E.ON targets innovations for smart energy future

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E.ON targets innovations for smart energy future
A sign with the logo of Germany's biggest power supplier E.ON is seen in front of the entry to the coal-fired Gustav Knepper power station Dortmund on December 7, 2014 in Dortmund, western Germany. AFP PHOTO / PATRIK STOLLARZ
Germany’s biggest power supplier E.ON wants smart homes to be smart business in a world of decentralized, low-carbon energy markets.

That’s why it teamed up this week with U.S. tech giant Microsoft to produce a digital dashboard of all the electrical devices in a home, from heating systems to solar panels to battery storage systems to electric cars.

Set to go on sale next year, E.ON’s home energy management system will be one of a range of products on offer from big German utility companies desperate to increase profits from their networks of millions of electricity and gas customers.

Faced with the prospect of flat earnings from just selling power, German utilities are offering products from smoke alarms, electronic door locks, EV charging kits, broadband and even the Amazon Prime delivery service to generate higher returns.

They’re also trying to get as many new customers as possible on board now to build brand loyalty for when complex smart homes become the norm rather than the exception – and need cutting-edge technology to run efficiently.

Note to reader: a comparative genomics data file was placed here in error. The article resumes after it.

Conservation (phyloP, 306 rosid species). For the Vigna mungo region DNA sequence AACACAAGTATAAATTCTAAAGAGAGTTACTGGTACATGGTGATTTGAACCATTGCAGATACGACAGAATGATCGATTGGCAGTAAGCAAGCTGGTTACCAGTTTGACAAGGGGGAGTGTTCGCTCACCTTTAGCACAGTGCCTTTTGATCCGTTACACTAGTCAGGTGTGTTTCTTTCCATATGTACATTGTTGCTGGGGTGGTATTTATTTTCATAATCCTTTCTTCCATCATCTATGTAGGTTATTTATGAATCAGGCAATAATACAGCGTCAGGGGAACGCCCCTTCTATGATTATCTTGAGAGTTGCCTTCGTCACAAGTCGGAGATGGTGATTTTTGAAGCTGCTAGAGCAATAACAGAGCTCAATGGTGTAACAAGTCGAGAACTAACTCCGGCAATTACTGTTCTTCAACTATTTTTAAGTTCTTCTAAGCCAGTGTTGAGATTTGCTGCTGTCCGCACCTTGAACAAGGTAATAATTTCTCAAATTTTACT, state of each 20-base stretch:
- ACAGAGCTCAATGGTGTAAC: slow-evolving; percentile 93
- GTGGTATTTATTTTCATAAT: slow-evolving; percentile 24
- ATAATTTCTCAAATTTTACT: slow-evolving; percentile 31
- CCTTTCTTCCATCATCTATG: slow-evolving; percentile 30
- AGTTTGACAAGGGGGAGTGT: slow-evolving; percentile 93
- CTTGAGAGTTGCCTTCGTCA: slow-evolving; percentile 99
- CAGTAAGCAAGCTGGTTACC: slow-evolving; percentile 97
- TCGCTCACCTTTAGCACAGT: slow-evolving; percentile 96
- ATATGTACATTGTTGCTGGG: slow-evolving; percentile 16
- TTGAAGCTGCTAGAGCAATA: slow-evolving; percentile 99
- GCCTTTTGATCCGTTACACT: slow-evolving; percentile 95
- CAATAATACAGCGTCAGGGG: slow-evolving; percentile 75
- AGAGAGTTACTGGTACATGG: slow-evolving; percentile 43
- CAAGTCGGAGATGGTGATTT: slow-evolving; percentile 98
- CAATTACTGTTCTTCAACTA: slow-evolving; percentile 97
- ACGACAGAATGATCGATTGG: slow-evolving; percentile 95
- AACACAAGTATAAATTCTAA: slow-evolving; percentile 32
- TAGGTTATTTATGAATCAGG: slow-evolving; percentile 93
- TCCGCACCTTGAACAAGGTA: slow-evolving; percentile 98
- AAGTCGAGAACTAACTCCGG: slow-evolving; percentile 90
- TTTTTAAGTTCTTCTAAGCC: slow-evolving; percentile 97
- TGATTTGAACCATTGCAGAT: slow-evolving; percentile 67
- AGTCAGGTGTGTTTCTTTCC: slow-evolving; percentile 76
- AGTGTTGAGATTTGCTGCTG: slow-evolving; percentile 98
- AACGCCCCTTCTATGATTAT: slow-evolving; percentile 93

Since E.ON announced plans in March to merge with rival Innogy, it has stepped up a race with Vattenfall, EnBW and smaller utilities to persuade German customers to switch providers, offering signing bonuses such as iPads, washing machines or hundreds of euros in cash.

“The value of customers today is different from three to four years ago because customers have become more active,” said Victoria Ossadnik, chief executive of E.ON’s retail division Energie Deutschland.

A study by consultants McKinsey & Company www.mckinsey.com showed that pre-tax earnings before interest and taxes (EBIT) from downstream power activities in the European Union will grow by a third to 20 billion euros in the 10 years to 2025.

But none of the increase will come from classic power supply, said McKinsey’s Tiziano Bruno, one of the authors of the study here published in May.

Bruno said the increase will come from a 5 billion euro ($5.9 billion) rise in the value of energy efficiency services to 9 billion – and that’s why utility companies are set on ring-fencing customers now and coming up with new products.

Investors welcome the shift after years of underperformance by utilities when low wholesale power prices led to operational losses and fossil-fuel plants were driven out of the market by renewable energy in Germany’s drive towards low-carbon energy.

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